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07 June 2018 Photo Supplied
Emotional safety during examinations

Mid-year exams have begun and with crunch time comes emotional upheaval. However, it is manageable and should not deter you from the end-goal of succeeding in your studies while maintaining high mental health standards.

“The exam period is a time when stress and anxiety levels are higher than usual. Stress can be positive and help you stay motivated and focused. However, too much stress can be unhelpful and can make you feel overwhelmed, confused, exhausted and edgy,” says Dr Melissa Barnaschone, Director of Student Counselling and Development at the University of the Free State (UFS).

According to Helpguide.Org: Trusted guide to mental & emotional health, “Mental and emotional health is about being happy, self-confident, self-aware, and resilient. People who are mentally healthy are able to cope with life’s challenges and recover from setbacks. But mental and emotional health requires knowledge, understanding, and effort to maintain. If your mental health isn’t as solid as you’d like it to be, here’s the good news: there are many things you can do to boost your mood, build resilience, and get more enjoyment out of life.”

For further details on topics including: Building Better Mental Health, Emotional Intelligence Toolkit, Benefits of Mindfulness, Improving Emotional Intelligence (EQ), Cultivating Happiness, visit the Help Guide. 

Dr Barnaschone has a few tips on how Kovsies can better approach academic anxiety during the examination period. Here is what she has to say:

News Archive

Three minutes for research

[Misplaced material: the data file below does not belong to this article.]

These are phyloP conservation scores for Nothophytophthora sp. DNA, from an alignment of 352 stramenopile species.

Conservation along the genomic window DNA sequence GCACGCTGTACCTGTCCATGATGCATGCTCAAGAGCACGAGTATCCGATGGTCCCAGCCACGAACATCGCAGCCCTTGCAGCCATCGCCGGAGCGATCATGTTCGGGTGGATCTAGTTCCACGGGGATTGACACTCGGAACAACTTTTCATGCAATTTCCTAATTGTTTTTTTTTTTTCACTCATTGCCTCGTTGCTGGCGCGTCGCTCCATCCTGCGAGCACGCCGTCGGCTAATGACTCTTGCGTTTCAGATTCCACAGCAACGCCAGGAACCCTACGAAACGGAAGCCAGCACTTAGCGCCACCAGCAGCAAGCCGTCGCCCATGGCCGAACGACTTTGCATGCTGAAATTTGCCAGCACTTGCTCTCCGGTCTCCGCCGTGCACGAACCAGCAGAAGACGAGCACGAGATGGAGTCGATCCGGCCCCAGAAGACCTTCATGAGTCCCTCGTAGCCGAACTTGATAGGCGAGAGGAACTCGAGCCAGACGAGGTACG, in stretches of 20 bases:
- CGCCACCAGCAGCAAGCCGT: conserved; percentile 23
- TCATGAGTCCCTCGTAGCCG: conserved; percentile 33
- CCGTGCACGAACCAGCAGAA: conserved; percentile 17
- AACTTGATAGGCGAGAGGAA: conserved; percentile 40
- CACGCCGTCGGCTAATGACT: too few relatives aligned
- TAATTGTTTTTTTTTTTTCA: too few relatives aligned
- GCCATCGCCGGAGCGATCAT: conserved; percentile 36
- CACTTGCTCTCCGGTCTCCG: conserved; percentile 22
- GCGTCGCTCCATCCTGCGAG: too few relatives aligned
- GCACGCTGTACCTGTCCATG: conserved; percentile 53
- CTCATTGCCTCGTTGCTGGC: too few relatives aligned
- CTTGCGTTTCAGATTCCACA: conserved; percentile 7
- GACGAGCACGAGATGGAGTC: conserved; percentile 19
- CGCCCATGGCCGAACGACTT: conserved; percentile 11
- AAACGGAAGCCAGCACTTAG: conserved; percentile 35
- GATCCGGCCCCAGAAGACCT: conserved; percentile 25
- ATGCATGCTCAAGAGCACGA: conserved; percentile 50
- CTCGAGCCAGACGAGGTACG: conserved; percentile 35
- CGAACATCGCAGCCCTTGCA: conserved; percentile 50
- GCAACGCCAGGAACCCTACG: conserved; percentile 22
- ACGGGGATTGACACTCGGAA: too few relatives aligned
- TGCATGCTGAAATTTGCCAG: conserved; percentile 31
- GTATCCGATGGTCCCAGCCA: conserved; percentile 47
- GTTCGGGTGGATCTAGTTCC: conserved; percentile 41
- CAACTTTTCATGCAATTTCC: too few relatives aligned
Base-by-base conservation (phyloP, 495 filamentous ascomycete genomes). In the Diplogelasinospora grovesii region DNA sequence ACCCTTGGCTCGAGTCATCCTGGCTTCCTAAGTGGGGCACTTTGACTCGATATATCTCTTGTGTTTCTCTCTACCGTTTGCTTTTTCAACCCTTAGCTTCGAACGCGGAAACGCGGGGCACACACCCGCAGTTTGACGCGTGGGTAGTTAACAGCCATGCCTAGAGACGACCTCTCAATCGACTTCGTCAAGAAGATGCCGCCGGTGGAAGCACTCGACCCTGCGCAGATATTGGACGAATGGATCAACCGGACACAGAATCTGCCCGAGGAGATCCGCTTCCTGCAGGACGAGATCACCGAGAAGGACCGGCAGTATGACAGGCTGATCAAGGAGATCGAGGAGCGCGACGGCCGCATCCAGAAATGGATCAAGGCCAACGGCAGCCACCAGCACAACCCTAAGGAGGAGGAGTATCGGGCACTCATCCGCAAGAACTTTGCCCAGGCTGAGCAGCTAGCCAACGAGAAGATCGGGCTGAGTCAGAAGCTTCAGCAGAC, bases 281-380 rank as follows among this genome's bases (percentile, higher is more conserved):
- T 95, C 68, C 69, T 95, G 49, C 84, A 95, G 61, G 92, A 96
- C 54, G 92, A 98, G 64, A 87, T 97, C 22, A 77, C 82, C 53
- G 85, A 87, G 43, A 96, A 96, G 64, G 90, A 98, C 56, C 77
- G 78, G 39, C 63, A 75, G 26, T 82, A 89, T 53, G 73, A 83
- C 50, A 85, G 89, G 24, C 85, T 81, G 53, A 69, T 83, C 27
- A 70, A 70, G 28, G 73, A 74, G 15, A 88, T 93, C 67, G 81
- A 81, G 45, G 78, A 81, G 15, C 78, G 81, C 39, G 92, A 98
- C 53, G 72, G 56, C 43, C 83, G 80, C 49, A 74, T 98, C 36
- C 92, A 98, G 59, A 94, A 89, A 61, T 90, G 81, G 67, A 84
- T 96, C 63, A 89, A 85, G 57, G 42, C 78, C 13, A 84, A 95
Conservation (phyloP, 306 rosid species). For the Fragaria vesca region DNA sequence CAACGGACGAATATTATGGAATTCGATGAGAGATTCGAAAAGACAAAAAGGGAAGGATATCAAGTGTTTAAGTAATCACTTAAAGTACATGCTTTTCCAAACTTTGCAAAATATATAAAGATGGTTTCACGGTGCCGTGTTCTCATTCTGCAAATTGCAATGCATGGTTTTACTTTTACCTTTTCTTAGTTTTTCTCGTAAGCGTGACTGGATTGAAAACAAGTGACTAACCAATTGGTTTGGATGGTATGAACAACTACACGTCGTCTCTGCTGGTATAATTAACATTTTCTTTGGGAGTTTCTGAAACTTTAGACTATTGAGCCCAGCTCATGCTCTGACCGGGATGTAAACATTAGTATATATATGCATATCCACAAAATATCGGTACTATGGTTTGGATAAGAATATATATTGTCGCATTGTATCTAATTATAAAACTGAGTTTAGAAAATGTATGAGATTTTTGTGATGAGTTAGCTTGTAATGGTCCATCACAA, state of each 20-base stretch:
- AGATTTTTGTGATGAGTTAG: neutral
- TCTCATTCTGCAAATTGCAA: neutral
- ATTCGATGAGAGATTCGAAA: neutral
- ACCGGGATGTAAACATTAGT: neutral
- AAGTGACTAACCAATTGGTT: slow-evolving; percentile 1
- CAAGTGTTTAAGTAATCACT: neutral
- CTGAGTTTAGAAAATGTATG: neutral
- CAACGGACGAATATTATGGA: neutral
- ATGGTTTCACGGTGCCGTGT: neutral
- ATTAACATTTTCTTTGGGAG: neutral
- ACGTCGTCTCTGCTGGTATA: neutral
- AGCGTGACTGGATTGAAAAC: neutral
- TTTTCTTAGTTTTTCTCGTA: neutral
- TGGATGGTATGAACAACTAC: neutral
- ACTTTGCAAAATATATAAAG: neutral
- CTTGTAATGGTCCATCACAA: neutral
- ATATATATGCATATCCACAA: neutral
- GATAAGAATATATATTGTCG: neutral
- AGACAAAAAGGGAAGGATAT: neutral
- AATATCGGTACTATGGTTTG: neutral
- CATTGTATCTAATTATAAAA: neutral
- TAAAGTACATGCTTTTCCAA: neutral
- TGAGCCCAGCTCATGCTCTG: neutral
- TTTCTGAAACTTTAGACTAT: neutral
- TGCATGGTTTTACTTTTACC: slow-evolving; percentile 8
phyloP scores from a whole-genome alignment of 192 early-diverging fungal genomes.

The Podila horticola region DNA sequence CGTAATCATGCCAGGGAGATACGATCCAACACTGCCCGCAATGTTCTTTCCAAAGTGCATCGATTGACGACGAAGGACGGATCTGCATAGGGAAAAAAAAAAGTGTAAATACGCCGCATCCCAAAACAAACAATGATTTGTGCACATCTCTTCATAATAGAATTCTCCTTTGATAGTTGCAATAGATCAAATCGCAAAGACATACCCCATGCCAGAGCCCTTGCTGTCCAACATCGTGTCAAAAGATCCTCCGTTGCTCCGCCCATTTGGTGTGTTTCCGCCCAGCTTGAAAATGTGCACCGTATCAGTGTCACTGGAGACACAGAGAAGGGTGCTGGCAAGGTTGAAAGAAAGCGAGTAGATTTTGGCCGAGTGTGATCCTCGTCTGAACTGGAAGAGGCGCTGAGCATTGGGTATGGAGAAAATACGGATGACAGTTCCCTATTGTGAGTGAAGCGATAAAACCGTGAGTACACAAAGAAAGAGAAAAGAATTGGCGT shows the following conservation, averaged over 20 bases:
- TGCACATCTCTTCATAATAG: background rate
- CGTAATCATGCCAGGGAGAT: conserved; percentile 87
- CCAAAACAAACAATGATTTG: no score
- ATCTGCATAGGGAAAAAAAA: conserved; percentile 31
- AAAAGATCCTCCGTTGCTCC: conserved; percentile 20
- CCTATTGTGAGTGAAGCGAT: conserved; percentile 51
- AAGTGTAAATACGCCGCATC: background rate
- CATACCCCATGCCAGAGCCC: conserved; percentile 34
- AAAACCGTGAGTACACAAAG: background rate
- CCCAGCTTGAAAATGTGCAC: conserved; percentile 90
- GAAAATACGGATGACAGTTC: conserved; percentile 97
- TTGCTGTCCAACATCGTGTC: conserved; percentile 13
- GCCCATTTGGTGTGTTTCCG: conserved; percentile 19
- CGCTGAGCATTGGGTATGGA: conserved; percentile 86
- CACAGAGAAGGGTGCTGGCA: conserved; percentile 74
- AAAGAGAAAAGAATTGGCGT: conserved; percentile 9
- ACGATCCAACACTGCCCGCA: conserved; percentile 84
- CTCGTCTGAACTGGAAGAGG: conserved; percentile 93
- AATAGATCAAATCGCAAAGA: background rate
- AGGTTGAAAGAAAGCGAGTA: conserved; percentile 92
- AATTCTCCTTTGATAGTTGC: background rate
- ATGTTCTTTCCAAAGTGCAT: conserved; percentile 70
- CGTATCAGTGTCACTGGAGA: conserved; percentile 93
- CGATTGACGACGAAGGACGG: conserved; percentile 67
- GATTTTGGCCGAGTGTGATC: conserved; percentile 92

2015-08-19

Sixty-three researchers, three minutes each. This is the Three-Minute-Thesis competition (3MT) for master’s and doctoral students countrywide, presented by the Postgraduate School at the University of the Free State.

For the first time, this international competition will be presented on a national level in South Africa, with students from more than ten of the most prominent universities in the country taking part. During the competition, each researcher has to give a presentation on his/her research in three minutes.

Mr Katleho Nyaile, the competition organiser, says the 3MT is part of the Postgraduate School’s initiative to highlight and to boost postgraduate research.

The 3MT competition originated at the University of Queensland, Australia. Since its inception in 2010, it has developed into an international trend. Currently, the 3MT is presented in Australia, the USA, and the UK.

For the competition, participants are given only three minutes to explain their research. In this short time, they have to explain not only the problem and the methodology, but also why this research is important. Participants are allowed to make use of only one piece of static imaging material for support.

“It is not only great fun, but also a learning opportunity for the researchers. The competition supports the capacity of the researchers to convey the essence of their theses effectively. This is something that researchers sometimes find very difficult.”

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